As an Irish writer, I hope you will forgive my vanity in asking the above question. It’s one of our claims to fame as a people. Mangan, Yeats, Synge, Wilde, Joyce, Beckett, Heaney…the list goes on and these are only the great ones. Of course, I don’t place myself anywhere near this pantheon but these are the writers who inspired me to ask questions about my identity and what it is to be Irish. So here I am, trying to figure out what it is about Ireland that she should produce so many great writers? I’m sitting here at my computer trying to answer that question as honestly, if not objectively, as possible.
Creative writing is a solitary act. It is also the most autonomous and individualistic of all the liberal arts. It requires a certain separateness and apartness. Now I’m not saying we are a nation of solitaries but we do see ourselves as apart and separate. From what? you ask. Well, Britain. We have been cultivating this sense of otherness and separateness for many hundreds of years in the face of British oppression. But it goes beyond politics. Ireland is a part of the Celtic Fringe of Europe. The last stronghold of the fathers of the twilight, as they are sometimes called. Through her we can access the past of a great European civilisation. Of course, this makes us proud but it also helps to nurture that feeling of separateness which drives people to write.
Another common trait in those who write creatively is the capacity for mimicry. According to Nietzsche, all art comes from mimicry. Now, again, I’m not saying we are a nation of mimics. It is a universal human impulse, after all. What I’m saying is that we seem to be quite good at it. Joyce’s Ulysses is a book full of mimicry. He seems to celebrate it along with the wit and eloquence of his characters. Of course, Joyce, in writing the book, is the great mimicker behind it all.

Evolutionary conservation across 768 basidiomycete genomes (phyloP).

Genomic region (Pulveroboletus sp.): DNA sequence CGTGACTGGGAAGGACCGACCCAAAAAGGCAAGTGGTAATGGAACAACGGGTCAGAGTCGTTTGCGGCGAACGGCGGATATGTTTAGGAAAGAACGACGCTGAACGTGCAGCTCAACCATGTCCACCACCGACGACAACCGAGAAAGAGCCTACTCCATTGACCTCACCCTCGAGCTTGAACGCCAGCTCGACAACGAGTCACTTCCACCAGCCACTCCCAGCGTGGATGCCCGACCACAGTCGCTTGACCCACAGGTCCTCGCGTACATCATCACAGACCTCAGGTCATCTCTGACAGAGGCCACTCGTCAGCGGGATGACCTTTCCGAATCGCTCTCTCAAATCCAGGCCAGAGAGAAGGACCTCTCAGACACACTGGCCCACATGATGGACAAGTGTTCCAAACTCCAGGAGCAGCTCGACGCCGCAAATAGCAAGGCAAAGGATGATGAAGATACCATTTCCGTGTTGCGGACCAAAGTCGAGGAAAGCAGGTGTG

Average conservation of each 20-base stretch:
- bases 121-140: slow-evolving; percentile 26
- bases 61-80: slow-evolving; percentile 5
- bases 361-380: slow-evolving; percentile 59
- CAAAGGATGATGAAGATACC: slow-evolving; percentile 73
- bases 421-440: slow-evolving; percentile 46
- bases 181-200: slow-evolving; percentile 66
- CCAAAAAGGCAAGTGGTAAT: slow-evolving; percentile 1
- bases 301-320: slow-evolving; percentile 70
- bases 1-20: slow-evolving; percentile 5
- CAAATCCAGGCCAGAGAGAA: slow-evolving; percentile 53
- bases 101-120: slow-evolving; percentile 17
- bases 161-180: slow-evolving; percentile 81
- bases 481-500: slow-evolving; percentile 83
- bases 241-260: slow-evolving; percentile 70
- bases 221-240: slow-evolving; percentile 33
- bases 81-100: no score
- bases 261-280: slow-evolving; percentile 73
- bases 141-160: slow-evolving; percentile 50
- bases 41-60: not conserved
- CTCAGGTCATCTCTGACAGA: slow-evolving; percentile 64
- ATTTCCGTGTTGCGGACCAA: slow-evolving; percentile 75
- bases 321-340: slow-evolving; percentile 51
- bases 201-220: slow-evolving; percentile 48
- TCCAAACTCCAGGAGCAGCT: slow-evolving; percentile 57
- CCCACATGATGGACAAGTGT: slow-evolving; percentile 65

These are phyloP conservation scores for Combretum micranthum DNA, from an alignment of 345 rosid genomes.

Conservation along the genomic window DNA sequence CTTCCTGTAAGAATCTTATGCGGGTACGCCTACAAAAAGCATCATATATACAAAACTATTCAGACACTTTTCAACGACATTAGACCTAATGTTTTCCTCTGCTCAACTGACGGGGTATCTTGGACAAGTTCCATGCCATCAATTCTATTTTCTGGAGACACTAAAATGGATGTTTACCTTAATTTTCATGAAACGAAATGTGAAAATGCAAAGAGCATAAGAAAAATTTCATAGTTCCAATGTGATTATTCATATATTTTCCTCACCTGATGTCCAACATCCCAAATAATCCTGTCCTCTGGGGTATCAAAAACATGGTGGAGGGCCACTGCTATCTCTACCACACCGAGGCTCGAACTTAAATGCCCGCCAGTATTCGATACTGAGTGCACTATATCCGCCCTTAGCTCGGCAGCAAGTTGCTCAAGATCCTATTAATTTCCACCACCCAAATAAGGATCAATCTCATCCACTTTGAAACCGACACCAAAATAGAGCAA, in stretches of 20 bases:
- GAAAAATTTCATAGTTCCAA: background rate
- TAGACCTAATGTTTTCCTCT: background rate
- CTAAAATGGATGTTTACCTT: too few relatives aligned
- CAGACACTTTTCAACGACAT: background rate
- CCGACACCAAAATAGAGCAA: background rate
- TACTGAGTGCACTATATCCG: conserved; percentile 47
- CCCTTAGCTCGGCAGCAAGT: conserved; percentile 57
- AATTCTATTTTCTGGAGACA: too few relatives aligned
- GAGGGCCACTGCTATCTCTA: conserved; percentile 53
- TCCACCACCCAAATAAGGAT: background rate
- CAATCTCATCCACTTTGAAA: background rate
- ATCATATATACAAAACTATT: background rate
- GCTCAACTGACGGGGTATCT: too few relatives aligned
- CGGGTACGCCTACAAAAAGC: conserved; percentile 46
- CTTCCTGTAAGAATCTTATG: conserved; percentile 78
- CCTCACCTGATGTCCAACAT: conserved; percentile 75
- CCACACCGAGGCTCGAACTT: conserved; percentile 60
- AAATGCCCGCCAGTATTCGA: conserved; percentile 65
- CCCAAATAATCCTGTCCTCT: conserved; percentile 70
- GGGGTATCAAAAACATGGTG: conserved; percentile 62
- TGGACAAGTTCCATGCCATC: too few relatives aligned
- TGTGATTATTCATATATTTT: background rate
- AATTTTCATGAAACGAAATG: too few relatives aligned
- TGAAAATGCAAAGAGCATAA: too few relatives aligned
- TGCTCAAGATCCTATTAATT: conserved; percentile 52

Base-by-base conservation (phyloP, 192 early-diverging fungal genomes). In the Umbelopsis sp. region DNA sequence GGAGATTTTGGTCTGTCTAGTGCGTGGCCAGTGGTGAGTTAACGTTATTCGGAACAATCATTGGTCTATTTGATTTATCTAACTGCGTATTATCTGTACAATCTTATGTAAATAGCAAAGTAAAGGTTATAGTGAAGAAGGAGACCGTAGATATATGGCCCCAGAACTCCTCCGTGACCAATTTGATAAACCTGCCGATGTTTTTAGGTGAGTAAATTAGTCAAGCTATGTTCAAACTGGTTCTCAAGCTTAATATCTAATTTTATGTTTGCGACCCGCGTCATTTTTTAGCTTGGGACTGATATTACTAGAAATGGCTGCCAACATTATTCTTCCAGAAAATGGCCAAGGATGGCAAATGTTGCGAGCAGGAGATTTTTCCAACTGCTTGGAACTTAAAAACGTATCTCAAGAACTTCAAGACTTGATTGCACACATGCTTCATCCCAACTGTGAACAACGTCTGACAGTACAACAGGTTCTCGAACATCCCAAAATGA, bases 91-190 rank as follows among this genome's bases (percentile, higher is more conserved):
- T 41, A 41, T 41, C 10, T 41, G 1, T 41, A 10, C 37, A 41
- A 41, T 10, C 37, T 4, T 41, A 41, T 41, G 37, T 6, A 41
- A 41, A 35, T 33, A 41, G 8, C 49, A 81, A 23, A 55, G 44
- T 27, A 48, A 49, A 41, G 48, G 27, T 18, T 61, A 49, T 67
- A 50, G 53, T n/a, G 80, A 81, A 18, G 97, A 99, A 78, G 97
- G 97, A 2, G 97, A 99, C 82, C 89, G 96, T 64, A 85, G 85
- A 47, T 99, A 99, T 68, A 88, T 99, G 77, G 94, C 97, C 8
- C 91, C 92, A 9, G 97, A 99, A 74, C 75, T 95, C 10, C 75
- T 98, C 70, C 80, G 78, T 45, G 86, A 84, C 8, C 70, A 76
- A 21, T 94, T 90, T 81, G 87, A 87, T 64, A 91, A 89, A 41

Music is one of the sources of all good creative writing. If the sound and the rhythm are not right, then you may as well throw it away. According to Pater, all art aspires to the condition of music. Irish people are music lovers. So what? you ask. Aren’t all nations? Yes, but I think as far as expressing the national character goes nothing does it better than Irish music. Anyone who has been to a session of Irish Trad music in a pub will know the reverence people have for it. It is a reverence for its power to express something so deep that it can’t be expressed in words.
And, finally, all creative writing comes from a deep rooted need to express oneself. Since we lost the Irish language, be it voluntary or not, Irish people have struggled with an alien tongue and this is, perhaps, reflected in the national literature. You might argue that many great writers were Anglo-Irish, but these writers were as concerned with expressing the national character as Irish Catholic writers were. They were part of the same struggle. That the Irish people achieved a kind of mastery over the language is evident in many works e.g. in the plays of Synge, where the characters speak a kind of noble Hiberno-English. The Irish have not only mastered but adapted a foreign tongue and this is reflected in the astonishing amount of successful Irish writers over the last 150 years or so.
Of course there are other national traits which are conducive to producing good writers. A capacity for suffering is one. An aversion to pomp and grandeur is another.
Then again, maybe it’s all down to there being something in the water!
Whatever the case, the national literature is a source of pride and self-esteem to Irish people all around the globe. Long may it continue.